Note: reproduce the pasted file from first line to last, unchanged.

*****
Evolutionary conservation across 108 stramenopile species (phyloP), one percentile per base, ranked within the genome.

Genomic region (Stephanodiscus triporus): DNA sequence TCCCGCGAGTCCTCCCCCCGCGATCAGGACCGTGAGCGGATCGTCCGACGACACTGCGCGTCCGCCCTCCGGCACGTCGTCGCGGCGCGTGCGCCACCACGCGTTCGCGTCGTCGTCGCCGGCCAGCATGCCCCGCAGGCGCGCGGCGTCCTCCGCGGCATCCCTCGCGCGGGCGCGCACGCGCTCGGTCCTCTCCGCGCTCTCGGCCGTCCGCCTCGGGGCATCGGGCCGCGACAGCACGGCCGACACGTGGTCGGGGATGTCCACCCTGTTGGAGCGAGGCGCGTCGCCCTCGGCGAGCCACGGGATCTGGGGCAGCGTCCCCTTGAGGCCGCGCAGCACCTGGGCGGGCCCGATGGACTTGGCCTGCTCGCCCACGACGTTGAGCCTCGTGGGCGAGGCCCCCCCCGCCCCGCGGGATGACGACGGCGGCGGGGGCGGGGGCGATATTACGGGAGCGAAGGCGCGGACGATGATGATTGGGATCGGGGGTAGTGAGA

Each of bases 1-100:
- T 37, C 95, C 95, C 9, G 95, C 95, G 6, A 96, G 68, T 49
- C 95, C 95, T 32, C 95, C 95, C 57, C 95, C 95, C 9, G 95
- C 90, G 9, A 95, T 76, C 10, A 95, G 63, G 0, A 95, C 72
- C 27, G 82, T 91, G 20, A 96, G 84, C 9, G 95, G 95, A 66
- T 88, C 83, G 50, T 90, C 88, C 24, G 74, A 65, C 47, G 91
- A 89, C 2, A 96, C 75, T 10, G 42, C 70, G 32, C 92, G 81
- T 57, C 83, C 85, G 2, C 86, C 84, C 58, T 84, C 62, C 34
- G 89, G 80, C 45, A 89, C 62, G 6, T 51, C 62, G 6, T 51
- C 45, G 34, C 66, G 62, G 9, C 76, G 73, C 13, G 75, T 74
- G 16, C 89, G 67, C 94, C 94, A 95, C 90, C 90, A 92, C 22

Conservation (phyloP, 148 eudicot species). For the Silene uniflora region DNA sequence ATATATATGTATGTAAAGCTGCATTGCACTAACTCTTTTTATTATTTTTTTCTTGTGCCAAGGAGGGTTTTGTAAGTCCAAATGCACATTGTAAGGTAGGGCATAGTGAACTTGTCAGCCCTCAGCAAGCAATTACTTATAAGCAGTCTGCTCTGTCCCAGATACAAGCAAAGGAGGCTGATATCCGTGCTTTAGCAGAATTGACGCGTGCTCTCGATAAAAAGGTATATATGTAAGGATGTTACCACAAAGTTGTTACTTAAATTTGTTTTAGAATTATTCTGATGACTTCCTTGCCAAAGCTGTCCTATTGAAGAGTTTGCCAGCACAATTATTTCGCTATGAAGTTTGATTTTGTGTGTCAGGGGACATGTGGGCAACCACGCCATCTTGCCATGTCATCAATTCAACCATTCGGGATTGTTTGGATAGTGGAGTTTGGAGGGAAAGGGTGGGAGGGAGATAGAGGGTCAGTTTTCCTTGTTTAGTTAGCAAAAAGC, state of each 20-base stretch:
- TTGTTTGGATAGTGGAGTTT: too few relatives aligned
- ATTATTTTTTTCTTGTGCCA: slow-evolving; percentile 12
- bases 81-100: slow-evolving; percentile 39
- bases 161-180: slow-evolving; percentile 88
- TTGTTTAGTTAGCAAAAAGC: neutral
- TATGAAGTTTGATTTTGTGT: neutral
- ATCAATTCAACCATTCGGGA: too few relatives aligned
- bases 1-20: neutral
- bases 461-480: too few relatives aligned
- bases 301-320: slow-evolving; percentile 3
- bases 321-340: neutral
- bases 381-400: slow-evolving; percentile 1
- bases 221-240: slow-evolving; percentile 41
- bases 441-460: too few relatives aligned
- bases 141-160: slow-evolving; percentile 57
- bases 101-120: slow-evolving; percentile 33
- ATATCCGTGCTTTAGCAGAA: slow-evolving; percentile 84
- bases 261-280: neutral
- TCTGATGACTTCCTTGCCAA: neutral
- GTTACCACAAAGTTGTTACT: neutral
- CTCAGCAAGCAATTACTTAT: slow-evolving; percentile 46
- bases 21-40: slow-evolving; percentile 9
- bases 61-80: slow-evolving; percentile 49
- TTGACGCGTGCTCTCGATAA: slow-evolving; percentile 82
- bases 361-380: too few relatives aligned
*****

Evolutionary conservation across 108 stramenopile species (phyloP), one percentile per base, ranked within the genome.

Genomic region (Stephanodiscus triporus): DNA sequence TCCCGCGAGTCCTCCCCCCGCGATCAGGACCGTGAGCGGATCGTCCGACGACACTGCGCGTCCGCCCTCCGGCACGTCGTCGCGGCGCGTGCGCCACCACGCGTTCGCGTCGTCGTCGCCGGCCAGCATGCCCCGCAGGCGCGCGGCGTCCTCCGCGGCATCCCTCGCGCGGGCGCGCACGCGCTCGGTCCTCTCCGCGCTCTCGGCCGTCCGCCTCGGGGCATCGGGCCGCGACAGCACGGCCGACACGTGGTCGGGGATGTCCACCCTGTTGGAGCGAGGCGCGTCGCCCTCGGCGAGCCACGGGATCTGGGGCAGCGTCCCCTTGAGGCCGCGCAGCACCTGGGCGGGCCCGATGGACTTGGCCTGCTCGCCCACGACGTTGAGCCTCGTGGGCGAGGCCCCCCCCGCCCCGCGGGATGACGACGGCGGCGGGGGCGGGGGCGATATTACGGGAGCGAAGGCGCGGACGATGATGATTGGGATCGGGGGTAGTGAGA

Each of bases 1-100:
- T 37, C 95, C 95, C 9, G 95, C 95, G 6, A 96, G 68, T 49
- C 95, C 95, T 32, C 95, C 95, C 57, C 95, C 95, C 9, G 95
- C 90, G 9, A 95, T 76, C 10, A 95, G 63, G 0, A 95, C 72
- C 27, G 82, T 91, G 20, A 96, G 84, C 9, G 95, G 95, A 66
- T 88, C 83, G 50, T 90, C 88, C 24, G 74, A 65, C 47, G 91
- A 89, C 2, A 96, C 75, T 10, G 42, C 70, G 32, C 92, G 81
- T 57, C 83, C 85, G 2, C 86, C 84, C 58, T 84, C 62, C 34
- G 89, G 80, C 45, A 89, C 62, G 6, T 51, C 62, G 6, T 51
- C 45, G 34, C 66, G 62, G 9, C 76, G 73, C 13, G 75, T 74
- G 16, C 89, G 67, C 94, C 94, A 95, C 90, C 90, A 92, C 22

Conservation (phyloP, 148 eudicot species). For the Silene uniflora region DNA sequence ATATATATGTATGTAAAGCTGCATTGCACTAACTCTTTTTATTATTTTTTTCTTGTGCCAAGGAGGGTTTTGTAAGTCCAAATGCACATTGTAAGGTAGGGCATAGTGAACTTGTCAGCCCTCAGCAAGCAATTACTTATAAGCAGTCTGCTCTGTCCCAGATACAAGCAAAGGAGGCTGATATCCGTGCTTTAGCAGAATTGACGCGTGCTCTCGATAAAAAGGTATATATGTAAGGATGTTACCACAAAGTTGTTACTTAAATTTGTTTTAGAATTATTCTGATGACTTCCTTGCCAAAGCTGTCCTATTGAAGAGTTTGCCAGCACAATTATTTCGCTATGAAGTTTGATTTTGTGTGTCAGGGGACATGTGGGCAACCACGCCATCTTGCCATGTCATCAATTCAACCATTCGGGATTGTTTGGATAGTGGAGTTTGGAGGGAAAGGGTGGGAGGGAGATAGAGGGTCAGTTTTCCTTGTTTAGTTAGCAAAAAGC, state of each 20-base stretch:
- TTGTTTGGATAGTGGAGTTT: too few relatives aligned
- ATTATTTTTTTCTTGTGCCA: slow-evolving; percentile 12
- bases 81-100: slow-evolving; percentile 39
- bases 161-180: slow-evolving; percentile 88
- TTGTTTAGTTAGCAAAAAGC: neutral
- TATGAAGTTTGATTTTGTGT: neutral
- ATCAATTCAACCATTCGGGA: too few relatives aligned
- bases 1-20: neutral
- bases 461-480: too few relatives aligned
- bases 301-320: slow-evolving; percentile 3
- bases 321-340: neutral
- bases 381-400: slow-evolving; percentile 1
- bases 221-240: slow-evolving; percentile 41
- bases 441-460: too few relatives aligned
- bases 141-160: slow-evolving; percentile 57
- bases 101-120: slow-evolving; percentile 33
- ATATCCGTGCTTTAGCAGAA: slow-evolving; percentile 84
- bases 261-280: neutral
- TCTGATGACTTCCTTGCCAA: neutral
- GTTACCACAAAGTTGTTACT: neutral
- CTCAGCAAGCAATTACTTAT: slow-evolving; percentile 46
- bases 21-40: slow-evolving; percentile 9
- bases 61-80: slow-evolving; percentile 49
- TTGACGCGTGCTCTCGATAA: slow-evolving; percentile 82
- bases 361-380: too few relatives aligned